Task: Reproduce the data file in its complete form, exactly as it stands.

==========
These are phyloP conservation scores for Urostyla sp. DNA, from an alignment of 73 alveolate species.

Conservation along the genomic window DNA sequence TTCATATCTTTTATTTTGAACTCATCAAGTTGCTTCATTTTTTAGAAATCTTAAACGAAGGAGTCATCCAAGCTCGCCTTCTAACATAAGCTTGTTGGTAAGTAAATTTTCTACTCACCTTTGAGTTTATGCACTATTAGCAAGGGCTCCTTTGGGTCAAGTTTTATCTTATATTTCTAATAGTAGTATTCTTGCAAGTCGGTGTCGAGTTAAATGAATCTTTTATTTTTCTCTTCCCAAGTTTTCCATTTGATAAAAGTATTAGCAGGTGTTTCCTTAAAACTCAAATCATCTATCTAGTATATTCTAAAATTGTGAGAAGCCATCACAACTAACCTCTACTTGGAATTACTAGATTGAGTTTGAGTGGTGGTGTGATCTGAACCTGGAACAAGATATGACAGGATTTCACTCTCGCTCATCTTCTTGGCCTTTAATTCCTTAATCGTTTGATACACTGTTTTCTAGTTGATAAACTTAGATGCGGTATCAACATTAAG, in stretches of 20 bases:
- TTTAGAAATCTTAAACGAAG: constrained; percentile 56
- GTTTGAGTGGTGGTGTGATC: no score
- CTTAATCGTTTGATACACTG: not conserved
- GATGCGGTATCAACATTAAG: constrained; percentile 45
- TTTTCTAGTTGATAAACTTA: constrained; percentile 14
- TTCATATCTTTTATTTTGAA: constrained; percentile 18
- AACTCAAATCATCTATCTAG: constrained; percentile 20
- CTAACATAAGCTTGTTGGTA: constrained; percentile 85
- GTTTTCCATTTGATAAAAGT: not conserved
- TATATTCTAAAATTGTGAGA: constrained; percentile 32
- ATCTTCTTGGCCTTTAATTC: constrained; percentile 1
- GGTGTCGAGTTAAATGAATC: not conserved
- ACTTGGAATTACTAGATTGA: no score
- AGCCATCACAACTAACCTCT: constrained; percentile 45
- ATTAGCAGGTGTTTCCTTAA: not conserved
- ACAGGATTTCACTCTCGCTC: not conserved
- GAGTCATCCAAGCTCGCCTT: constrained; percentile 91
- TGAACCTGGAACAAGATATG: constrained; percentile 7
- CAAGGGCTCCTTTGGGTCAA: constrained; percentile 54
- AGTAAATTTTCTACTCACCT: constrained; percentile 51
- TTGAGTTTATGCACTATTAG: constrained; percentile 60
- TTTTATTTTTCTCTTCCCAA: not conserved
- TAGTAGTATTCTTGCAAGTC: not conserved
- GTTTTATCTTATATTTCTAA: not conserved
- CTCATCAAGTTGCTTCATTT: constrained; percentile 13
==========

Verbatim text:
These are phyloP conservation scores for Urostyla sp. DNA, from an alignment of 73 alveolate species.

Conservation along the genomic window DNA sequence TTCATATCTTTTATTTTGAACTCATCAAGTTGCTTCATTTTTTAGAAATCTTAAACGAAGGAGTCATCCAAGCTCGCCTTCTAACATAAGCTTGTTGGTAAGTAAATTTTCTACTCACCTTTGAGTTTATGCACTATTAGCAAGGGCTCCTTTGGGTCAAGTTTTATCTTATATTTCTAATAGTAGTATTCTTGCAAGTCGGTGTCGAGTTAAATGAATCTTTTATTTTTCTCTTCCCAAGTTTTCCATTTGATAAAAGTATTAGCAGGTGTTTCCTTAAAACTCAAATCATCTATCTAGTATATTCTAAAATTGTGAGAAGCCATCACAACTAACCTCTACTTGGAATTACTAGATTGAGTTTGAGTGGTGGTGTGATCTGAACCTGGAACAAGATATGACAGGATTTCACTCTCGCTCATCTTCTTGGCCTTTAATTCCTTAATCGTTTGATACACTGTTTTCTAGTTGATAAACTTAGATGCGGTATCAACATTAAG, in stretches of 20 bases:
- TTTAGAAATCTTAAACGAAG: constrained; percentile 56
- GTTTGAGTGGTGGTGTGATC: no score
- CTTAATCGTTTGATACACTG: not conserved
- GATGCGGTATCAACATTAAG: constrained; percentile 45
- TTTTCTAGTTGATAAACTTA: constrained; percentile 14
- TTCATATCTTTTATTTTGAA: constrained; percentile 18
- AACTCAAATCATCTATCTAG: constrained; percentile 20
- CTAACATAAGCTTGTTGGTA: constrained; percentile 85
- GTTTTCCATTTGATAAAAGT: not conserved
- TATATTCTAAAATTGTGAGA: constrained; percentile 32
- ATCTTCTTGGCCTTTAATTC: constrained; percentile 1
- GGTGTCGAGTTAAATGAATC: not conserved
- ACTTGGAATTACTAGATTGA: no score
- AGCCATCACAACTAACCTCT: constrained; percentile 45
- ATTAGCAGGTGTTTCCTTAA: not conserved
- ACAGGATTTCACTCTCGCTC: not conserved
- GAGTCATCCAAGCTCGCCTT: constrained; percentile 91
- TGAACCTGGAACAAGATATG: constrained; percentile 7
- CAAGGGCTCCTTTGGGTCAA: constrained; percentile 54
- AGTAAATTTTCTACTCACCT: constrained; percentile 51
- TTGAGTTTATGCACTATTAG: constrained; percentile 60
- TTTTATTTTTCTCTTCCCAA: not conserved
- TAGTAGTATTCTTGCAAGTC: not conserved
- GTTTTATCTTATATTTCTAA: not conserved
- CTCATCAAGTTGCTTCATTT: constrained; percentile 13